Beach, sand, sun, sigh. Sandals Emerald Bay creates tropical paradise in the Caribbean.
How do you improve on a Four Seasons luxury resort in the tropics? That was the challenge last year facing Sandals, the high-end, all-inclusive Caribbean chain, when it acquired the 200-hectare beachfront property on Great Exuma Island in the Bahamas a few months after Four Seasons decided to close. Sandals Emerald Bay, situated 230 kilometres south of Nassau, is now open after a $US15 million makeover and has set its sights on being the most luxurious of the 14 Sandals properties.
The 183 room Four Seasons resort, built in 2003, had a lot going for it – a prime location on a kilometre and a half stretch of smooth, white coral sand facing a brilliant turquoise sea, good spa facilities and a series of two and three story buildings that have large, comfortable and well-equipped oceanfront and ocean view rooms. In addition it included an 18 hole, Greg Norman-designed championship golf course with many fairways hugging the sea.
What it didn’t have was a giant swimming pool (a Sandals signature attraction) and enough restaurants and bars to be worthy of a luxury adult resort where all meals and drinks are included.
The resort’s general manager, John Keating, a genial Irishman who’s worked primarily in top European hotels, arrived in November last year with a formidable task – get the property ready and open by late January. Eighty of his 320 employees worked at the Four Seasons and adapted quite well. The rest were either hired locally (a challenge with a tiny population base) or brought in from other Sandals resorts or from overseas.
Vancouver native Robert Lemky is in charge of training in the Rooms Division and is responsible for work permits (“A big challenge,” he said) for outside employees. “This Sandals is unique because if its setting,” he told us. “The beach is probably the nicest one we have in the company.”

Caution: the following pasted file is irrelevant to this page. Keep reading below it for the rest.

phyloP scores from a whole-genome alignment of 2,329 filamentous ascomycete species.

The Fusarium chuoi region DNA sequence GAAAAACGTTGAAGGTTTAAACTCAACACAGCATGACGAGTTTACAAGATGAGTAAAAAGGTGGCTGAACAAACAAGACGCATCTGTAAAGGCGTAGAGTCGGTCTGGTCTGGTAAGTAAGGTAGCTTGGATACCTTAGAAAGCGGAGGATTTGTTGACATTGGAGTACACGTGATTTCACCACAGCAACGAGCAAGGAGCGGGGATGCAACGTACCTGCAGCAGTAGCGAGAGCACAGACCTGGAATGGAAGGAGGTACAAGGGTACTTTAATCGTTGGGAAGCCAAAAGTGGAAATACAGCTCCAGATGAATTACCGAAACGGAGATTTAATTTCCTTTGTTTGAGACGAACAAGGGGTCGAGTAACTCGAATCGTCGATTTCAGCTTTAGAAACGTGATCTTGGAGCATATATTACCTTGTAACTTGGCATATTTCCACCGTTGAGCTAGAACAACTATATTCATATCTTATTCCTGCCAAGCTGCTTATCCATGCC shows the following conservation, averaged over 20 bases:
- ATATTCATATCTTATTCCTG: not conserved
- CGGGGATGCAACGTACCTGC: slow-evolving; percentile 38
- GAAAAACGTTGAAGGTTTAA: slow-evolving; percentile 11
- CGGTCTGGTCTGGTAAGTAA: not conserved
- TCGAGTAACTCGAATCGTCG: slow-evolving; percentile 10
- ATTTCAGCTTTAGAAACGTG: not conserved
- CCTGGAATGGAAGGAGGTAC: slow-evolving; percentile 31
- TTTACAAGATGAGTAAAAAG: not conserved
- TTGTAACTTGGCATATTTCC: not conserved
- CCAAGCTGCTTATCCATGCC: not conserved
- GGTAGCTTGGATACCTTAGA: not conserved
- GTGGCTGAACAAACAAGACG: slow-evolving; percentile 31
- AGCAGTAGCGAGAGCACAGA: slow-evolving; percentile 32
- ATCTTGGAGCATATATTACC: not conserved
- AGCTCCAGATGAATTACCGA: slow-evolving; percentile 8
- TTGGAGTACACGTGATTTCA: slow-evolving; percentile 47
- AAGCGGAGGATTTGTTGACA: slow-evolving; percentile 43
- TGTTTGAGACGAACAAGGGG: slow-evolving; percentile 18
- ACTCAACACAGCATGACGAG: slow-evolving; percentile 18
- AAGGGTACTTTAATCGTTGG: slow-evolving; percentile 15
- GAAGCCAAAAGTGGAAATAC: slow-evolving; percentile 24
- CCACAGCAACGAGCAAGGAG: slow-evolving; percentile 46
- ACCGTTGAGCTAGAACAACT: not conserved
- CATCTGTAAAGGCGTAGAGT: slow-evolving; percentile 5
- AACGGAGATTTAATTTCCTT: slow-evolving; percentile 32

Because the property had been neglected for the better part of a year, landscaping was a significant challenge. Landscape manager, Canadian Steve McFarlane, trained at the Niagara Parks School of Horticulture, was brought in to “Sandalize” the grounds. From replacing most sods to bringing in five container loads of colourful plants and shrubs, the Port Perry, Ontario native and his 30 helpers have transformed Sandals Emerald Bay into a tropical oasis.
It’s also remarkable that the new construction was completed so quickly. The massive swimming pool is the largest zero-entry pool in the Caribbean (and includes the largest Jacuzzi in the region) and the three new restaurants – Barefoot by the Sea (seafood specialties in a beachside, open-air location), Dino’s Pizzeria (outstanding thin-crust pizza) and the Drunken Duck Pub (traditional British food and drink) – are up and running with no problems. The two more formal restaurants (Bahama Bay and Il Cielo) were holdovers from Four Seasons.
Some guests told us they felt the resort opened too early because service in the two main restaurants could be slow and inefficient and the highly touted butler service (this resort boasts butlers for every room, a Sandals first) wasn’t yet up to speed. John Keating acknowledges the problem (he’s opened 10 hotels in his career and said there are always teething challenges) but is bringing in several more experienced butlers from India and his veteran restaurant managers (one is from Germany; one from Russia) have intensified the training programme. “If a date is set,” he said, “It drives you to reach your goal. If you delay and delay, the same first things will happen.”
With a year of experience, the Emerald Bay management is now confident that food, accommodation and service will all make this resort the best in the Sandals chain.
Tim Godfrey and his wife, Barbara, of Toronto agree. “People here are wonderful and friendly,” he told us. “We knew there’d be growing pains but it didn’t bother us a bit. We love the laid-back attitude, the white sand and the vivid turquoise water. The colours are amazing. There’s no place on the planet that looks like this.”
All photos © John and Sandra Nowlan
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